More generally, as Jim Birch says, this kind of whataboutery can be used on any occasion when you want to oppose something but don’t have an actual case.

    My opinion of Greenpeace is substantially lower, thanks to the links you have provided, than it was on the basis of the original vandalism.

  5. John Quiggin :
    That’s exactly the argument Lomborg makes against climate mitigation (except he talks about clean drinking water).

    I don’t see the likeness, Lomborg argument included spending money on priorities other than on mitigation.

    GP on the other hand want mitigating malnutrition put ahead of GMO rice. They find that The rice has not been through proper safety trials and that is more cost effect to use direct methods to mitigate VAD.

    GP is more like arguing for bed nets instead of broad acre spraying with DDT.

  6. Perhaps you should revisit the history of the suffragettes before talking about “disaster,” professor Quiggin. Women got the vote through wanton violence, vandalism, and hunger strikes, during which some women died through force feeding. They did not get it through writing letters to their political masters. vandalism is actually a very useful tool in the right hands.

  7. Jim Birch :

    No one is suggesting that independent testing of products isn’t required for Monsanto or anyone. What we want is scientific evaluation to be performed and accepted even when it doesn’t suit commercial interests or prejudices.
    We need to evaluate the risks and benefits of any food, especially new foods, but the way to this is with science, not preset ideas.

    Great points Jim. Couldn’t agree more, that is if part that testing includes proper long term feeding trials.

    Unfortunately regulators are saying this is not required, based on the false assumption that GMO are substantially equivalent to other food. This despite the multiple findings to the contrary.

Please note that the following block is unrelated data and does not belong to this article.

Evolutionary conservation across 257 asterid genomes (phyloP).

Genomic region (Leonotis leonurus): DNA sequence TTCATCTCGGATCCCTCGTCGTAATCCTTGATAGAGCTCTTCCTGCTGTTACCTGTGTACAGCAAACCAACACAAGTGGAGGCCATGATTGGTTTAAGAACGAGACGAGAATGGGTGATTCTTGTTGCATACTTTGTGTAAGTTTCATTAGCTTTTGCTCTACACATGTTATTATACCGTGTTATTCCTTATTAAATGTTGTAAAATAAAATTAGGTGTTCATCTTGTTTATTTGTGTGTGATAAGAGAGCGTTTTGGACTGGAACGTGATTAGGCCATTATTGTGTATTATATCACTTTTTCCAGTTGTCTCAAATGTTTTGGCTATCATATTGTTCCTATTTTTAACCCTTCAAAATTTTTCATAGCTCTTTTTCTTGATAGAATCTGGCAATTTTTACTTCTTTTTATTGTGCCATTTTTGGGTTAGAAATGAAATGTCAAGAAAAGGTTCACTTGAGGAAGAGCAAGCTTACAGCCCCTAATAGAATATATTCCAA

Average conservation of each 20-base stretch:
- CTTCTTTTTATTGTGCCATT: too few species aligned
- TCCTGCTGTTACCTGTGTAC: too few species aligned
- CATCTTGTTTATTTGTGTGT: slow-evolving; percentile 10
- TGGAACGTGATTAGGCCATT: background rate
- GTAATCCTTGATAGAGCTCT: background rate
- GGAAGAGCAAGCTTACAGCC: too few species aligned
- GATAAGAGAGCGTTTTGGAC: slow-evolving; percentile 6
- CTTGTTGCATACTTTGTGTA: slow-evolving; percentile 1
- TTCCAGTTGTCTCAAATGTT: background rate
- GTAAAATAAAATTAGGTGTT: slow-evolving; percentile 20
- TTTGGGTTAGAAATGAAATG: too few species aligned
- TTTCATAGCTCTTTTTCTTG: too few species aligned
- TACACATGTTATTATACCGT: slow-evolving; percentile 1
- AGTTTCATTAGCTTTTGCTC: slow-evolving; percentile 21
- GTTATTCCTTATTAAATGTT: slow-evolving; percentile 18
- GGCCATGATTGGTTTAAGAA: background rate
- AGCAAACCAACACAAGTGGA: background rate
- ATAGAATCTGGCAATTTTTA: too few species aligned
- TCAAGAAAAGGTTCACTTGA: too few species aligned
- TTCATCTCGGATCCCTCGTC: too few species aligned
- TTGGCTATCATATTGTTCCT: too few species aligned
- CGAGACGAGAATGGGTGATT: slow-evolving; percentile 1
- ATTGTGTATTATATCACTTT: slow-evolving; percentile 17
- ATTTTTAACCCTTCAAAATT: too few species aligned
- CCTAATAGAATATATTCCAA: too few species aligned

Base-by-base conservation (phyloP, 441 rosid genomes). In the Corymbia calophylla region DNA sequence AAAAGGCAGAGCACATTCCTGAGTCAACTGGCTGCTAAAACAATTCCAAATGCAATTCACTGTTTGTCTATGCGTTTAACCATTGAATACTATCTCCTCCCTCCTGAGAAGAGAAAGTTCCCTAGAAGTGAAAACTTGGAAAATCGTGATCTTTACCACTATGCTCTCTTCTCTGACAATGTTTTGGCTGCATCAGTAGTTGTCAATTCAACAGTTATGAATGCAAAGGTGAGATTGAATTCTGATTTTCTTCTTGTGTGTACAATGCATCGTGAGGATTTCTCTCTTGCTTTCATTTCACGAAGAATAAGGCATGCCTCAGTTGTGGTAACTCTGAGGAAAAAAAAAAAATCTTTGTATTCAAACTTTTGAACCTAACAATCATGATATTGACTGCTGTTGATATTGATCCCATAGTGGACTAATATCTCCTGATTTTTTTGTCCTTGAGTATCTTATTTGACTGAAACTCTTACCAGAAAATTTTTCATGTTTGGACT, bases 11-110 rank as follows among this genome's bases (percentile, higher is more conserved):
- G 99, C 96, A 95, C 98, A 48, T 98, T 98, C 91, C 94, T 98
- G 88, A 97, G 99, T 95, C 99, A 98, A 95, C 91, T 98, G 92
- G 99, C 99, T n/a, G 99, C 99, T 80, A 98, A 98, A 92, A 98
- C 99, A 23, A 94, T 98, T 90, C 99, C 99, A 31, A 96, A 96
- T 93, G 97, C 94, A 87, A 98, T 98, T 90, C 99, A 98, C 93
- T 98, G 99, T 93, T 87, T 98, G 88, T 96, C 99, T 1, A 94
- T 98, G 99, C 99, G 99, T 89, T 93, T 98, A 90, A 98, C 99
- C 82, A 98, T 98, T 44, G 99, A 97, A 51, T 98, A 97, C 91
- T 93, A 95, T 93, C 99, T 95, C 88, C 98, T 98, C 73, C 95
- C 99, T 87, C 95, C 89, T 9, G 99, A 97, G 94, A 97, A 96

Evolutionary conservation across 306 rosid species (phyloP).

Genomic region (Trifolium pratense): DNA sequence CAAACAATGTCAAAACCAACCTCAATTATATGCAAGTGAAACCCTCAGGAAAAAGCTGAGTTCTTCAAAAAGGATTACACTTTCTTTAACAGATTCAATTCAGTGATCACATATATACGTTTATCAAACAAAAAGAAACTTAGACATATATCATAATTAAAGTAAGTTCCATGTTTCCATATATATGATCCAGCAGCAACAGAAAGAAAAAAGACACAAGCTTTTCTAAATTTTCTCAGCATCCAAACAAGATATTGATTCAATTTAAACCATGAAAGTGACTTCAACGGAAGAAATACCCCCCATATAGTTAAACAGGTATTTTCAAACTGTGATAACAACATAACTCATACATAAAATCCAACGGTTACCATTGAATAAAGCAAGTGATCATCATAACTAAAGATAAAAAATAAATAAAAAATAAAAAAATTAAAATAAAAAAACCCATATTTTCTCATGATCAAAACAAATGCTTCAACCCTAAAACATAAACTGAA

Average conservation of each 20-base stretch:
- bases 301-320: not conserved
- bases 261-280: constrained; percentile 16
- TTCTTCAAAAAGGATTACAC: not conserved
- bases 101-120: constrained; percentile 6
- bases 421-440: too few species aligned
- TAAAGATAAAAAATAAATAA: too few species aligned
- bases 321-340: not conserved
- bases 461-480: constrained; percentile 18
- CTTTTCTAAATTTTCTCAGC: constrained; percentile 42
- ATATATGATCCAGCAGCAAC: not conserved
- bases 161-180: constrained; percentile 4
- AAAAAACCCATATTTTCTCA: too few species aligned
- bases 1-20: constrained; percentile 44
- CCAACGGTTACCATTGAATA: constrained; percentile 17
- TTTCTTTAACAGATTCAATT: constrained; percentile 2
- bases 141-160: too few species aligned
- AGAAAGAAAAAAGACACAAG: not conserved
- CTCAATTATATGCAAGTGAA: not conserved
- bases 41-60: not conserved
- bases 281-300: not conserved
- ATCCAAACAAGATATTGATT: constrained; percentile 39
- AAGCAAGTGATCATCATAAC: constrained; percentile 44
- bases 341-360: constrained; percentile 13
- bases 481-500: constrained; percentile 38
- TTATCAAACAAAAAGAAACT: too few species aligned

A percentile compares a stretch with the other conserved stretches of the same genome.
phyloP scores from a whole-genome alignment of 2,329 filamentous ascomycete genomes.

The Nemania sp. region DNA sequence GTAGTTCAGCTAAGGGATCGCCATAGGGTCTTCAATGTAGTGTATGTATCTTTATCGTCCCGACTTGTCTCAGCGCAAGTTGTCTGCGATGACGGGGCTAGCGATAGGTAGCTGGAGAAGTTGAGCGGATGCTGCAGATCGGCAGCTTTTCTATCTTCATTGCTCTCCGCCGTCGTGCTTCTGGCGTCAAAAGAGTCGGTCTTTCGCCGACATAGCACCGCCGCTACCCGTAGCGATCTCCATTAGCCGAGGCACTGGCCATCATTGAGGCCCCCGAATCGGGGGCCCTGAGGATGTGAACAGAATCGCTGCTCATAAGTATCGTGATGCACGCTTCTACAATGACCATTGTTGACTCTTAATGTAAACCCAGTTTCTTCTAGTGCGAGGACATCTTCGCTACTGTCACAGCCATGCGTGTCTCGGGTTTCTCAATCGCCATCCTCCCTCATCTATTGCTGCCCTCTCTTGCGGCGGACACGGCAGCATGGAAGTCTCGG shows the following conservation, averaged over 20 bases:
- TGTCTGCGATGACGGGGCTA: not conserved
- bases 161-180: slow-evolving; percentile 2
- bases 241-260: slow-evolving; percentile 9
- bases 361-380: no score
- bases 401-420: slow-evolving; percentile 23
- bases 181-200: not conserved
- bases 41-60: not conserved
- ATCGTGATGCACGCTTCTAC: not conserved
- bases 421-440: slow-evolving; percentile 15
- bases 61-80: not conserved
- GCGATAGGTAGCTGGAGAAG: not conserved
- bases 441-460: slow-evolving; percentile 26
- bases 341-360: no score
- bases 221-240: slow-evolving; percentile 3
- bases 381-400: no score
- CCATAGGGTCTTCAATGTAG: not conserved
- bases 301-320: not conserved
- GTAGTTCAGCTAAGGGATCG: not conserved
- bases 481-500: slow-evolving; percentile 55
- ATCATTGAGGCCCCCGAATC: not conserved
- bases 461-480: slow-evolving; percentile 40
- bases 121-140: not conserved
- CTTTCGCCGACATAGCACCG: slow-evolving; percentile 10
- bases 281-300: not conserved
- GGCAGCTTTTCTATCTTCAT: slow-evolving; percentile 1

8. faustus you should reread the post and comments threads – your comment has already been answered in both places

  9. Also faustus, as you’re commenting on an Australian blog, you should at least mention that you are talking about another country. Australian women did get the vote by peaceful agitation “writing letters” in your phrase.

    That doesn’t invalidate the need of those elsewhere to struggle, but as I’ve repeatedly said, civil disobedience methods, including hunger strike, proved much more effective than criminal attacks on people and property.

  10. @jakerman

    …based on the false assumption that GMO are substantially equivalent to other food.


    A typical food plant has 30k to 60k genes, eg, soy bean is estimated to have 46,430 genes. GM will modify or add a few genes to this to achieve some end like higher yield, disease resistance, etc. That means that a GM variety will be genetically (like) 99.99% identical to the conventional cultivar it was based on: the GM plants are substantially the same their source cultivars. What’s more, the added genes they add typically come from known genes in other plants with known properties because building biochemistry from the ground up is horrendously complex.

    You might think that the source cultivars are safe? Actually, no, it depends. Plants devote a significant proportion of their metabolic activity to making themselves toxic. They are loaded with fungicides, antibacterials, insecticides, and chemicals that are toxic to us. There are loads of them in common foods. Plants have to devote their energy to creating them because they can’t run away from things that would otherwise eat them. A higher plant genome typically contains two or three times the number of genes as a higher animals – including us – largely because of the need to create an arsenal of these poisons.